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Manchester Arena Inquiry: Victim’s mother wishes ‘it was me not her’

Manchester Arena Inquiry: Victim's mother wishes 'it was me not her' thumbnail

Publishedduration38 minutes agoimage copyrightManchester Arena Inquiryimage captionGeorgina Callander was “one in many millions”, said her motherThe mother of a teenager killed in the arena bomb has spoken of “unbearable pain” and told a public inquiry she wished it was “me not her” who died.Georgina Callander’s mother Lesley filmed a “pen portrait” tribute to her daughter…

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image copyrightManchester Arena Inquiry

image captionGeorgina Callander was “one in many millions”, said her mother

The mother of a teenager killed in the arena bomb has spoken of “unbearable pain” and told a public inquiry she wished it was “me not her” who died.

Georgina Callander’s mother Lesley filmed a “pen portrait” tribute to her daughter which was played to the court.

Ms Callander said she wanted to go to the hearing but “could not bear” to go to Manchester after the attack in which 22 people died in May 2017.

She added she had been left “numb, weak and in emotional and physical pain”.

The portraits give each family the chance to present an insight into the lives of those who died.

image copyrightFamily handouts

image captionThe bomb was detonated at the end of an Ariana Grande concert, killing 22 people

Georgina, from Tarleton, Lancashire was “one in many millions”, her mother told the inquiry into the terror attack at Manchester Magistrates’ Court, which is now in its second week.

Ms Callander spoke of her “unbearable pain” as she relived holding Georgina in her arms during her last moments, saying it had been a “daily living nightmare” since her “senseless, pointless murder”.

“That night has done everything to destroy every single living cell in my body.

“I find it excruciatingly hard to live without Georgina.”

She added: “I wish it would have been me and not her.”

Georgina’s older brothers Daniel and Harry also paid tribute, with the former saying she was “like a ray of sunshine on the darkest of days”.

image copyrightFamily handout

image captionMarcin, 42, and Angelika Klis, 39, pictured on the evening of the 22 May 2017 before the bombing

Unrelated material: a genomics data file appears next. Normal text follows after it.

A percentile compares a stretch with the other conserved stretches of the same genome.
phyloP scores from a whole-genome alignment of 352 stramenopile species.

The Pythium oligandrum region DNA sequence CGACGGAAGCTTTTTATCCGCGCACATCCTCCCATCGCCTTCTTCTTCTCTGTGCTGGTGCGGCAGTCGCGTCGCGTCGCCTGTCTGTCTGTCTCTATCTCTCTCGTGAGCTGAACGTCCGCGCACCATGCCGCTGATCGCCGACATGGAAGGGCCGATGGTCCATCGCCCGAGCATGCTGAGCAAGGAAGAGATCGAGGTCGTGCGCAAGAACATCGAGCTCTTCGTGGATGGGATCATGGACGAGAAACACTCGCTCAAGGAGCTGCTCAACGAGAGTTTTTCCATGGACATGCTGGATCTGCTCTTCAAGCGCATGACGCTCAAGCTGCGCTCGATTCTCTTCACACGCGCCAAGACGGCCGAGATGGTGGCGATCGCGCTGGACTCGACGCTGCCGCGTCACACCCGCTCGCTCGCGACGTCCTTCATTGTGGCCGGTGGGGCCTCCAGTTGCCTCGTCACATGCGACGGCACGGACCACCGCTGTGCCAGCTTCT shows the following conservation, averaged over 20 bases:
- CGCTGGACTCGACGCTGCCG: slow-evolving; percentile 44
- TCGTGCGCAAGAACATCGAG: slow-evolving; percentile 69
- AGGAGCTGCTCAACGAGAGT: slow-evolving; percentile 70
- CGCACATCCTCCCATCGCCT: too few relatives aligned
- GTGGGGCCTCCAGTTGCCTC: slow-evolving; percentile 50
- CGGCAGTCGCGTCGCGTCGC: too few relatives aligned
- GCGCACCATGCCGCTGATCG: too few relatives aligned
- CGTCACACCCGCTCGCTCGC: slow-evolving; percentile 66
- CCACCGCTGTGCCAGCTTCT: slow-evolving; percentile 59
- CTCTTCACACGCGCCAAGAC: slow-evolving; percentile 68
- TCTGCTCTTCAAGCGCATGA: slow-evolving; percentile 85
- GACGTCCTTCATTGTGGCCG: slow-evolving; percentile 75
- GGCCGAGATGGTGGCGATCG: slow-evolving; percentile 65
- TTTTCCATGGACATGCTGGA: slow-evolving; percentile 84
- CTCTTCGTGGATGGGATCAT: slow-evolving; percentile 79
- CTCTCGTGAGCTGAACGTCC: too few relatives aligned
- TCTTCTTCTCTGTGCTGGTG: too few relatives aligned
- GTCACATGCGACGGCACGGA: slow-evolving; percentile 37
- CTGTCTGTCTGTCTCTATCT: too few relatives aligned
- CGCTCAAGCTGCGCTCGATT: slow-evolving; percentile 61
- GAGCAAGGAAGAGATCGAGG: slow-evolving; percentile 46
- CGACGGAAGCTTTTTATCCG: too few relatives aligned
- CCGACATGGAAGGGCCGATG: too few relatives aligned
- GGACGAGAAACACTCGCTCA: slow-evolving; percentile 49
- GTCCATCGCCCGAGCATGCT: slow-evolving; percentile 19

The children of Marcin and Angelika Klis presented a “pen portrait” of their parents.

The couple’s daughters Aleksandra and Patrycja said the couple “were so in love as if they were teenagers without a care in the world”.

In a statement read out by their legal representative, they told the inquiry how they had not “just lost our parents but we have lost our best friends and protectors”.

“They did everything in their power to ensure we had everything we wanted and more. They would always put our needs before their own.”

The couple, from York, “were soulmates and they didn’t want to be without each other”, their daughters said.

“Mum and Dad’s love was incredibly strong. Something we should all aspire for in life.”

The husband of Lisa Lees, 43, from Oldham, told the inquiry how his wife started her own business using massage to help terminally ill children.

‘More to give’

“Lisa was a true angel, caring and beautiful, both inside and out,” he said.

The mother-of-two was “the heart and soul of our family” who “had so much more to give in life”, the inquiry heard.

Her daughter India paid tribute to her mum, who had also trained and qualified as a teacher, saying she “was the most beautiful, selfless and positive person I knew”.

While her mother Elaine Hunter said: “She used to laugh all the time and all her friends would say what an infectious laugh she had, she really did light up a room when she walked in.”

image copyrightFamily handout

image captionLisa Lees, 43, was described as “beautiful, both inside and out”

The inquiry comes more than three years after the bombing at the end of an Ariana Grande concert that left hundreds more injured.

The inquiry was due to start in June, but was delayed by the trial of Salman Abedi’s brother Hashem, who was jailed for at least 55 years for 22 murders on 20 August.

The commemorative hearings are expected to conclude on 23 September.

The inquiry was set up to examine the background to the attack and the response of the emergency services.

Its chairman Sir John Saunders will make a report and recommendations once all the evidence has been heard, which is expected to take up to six months.

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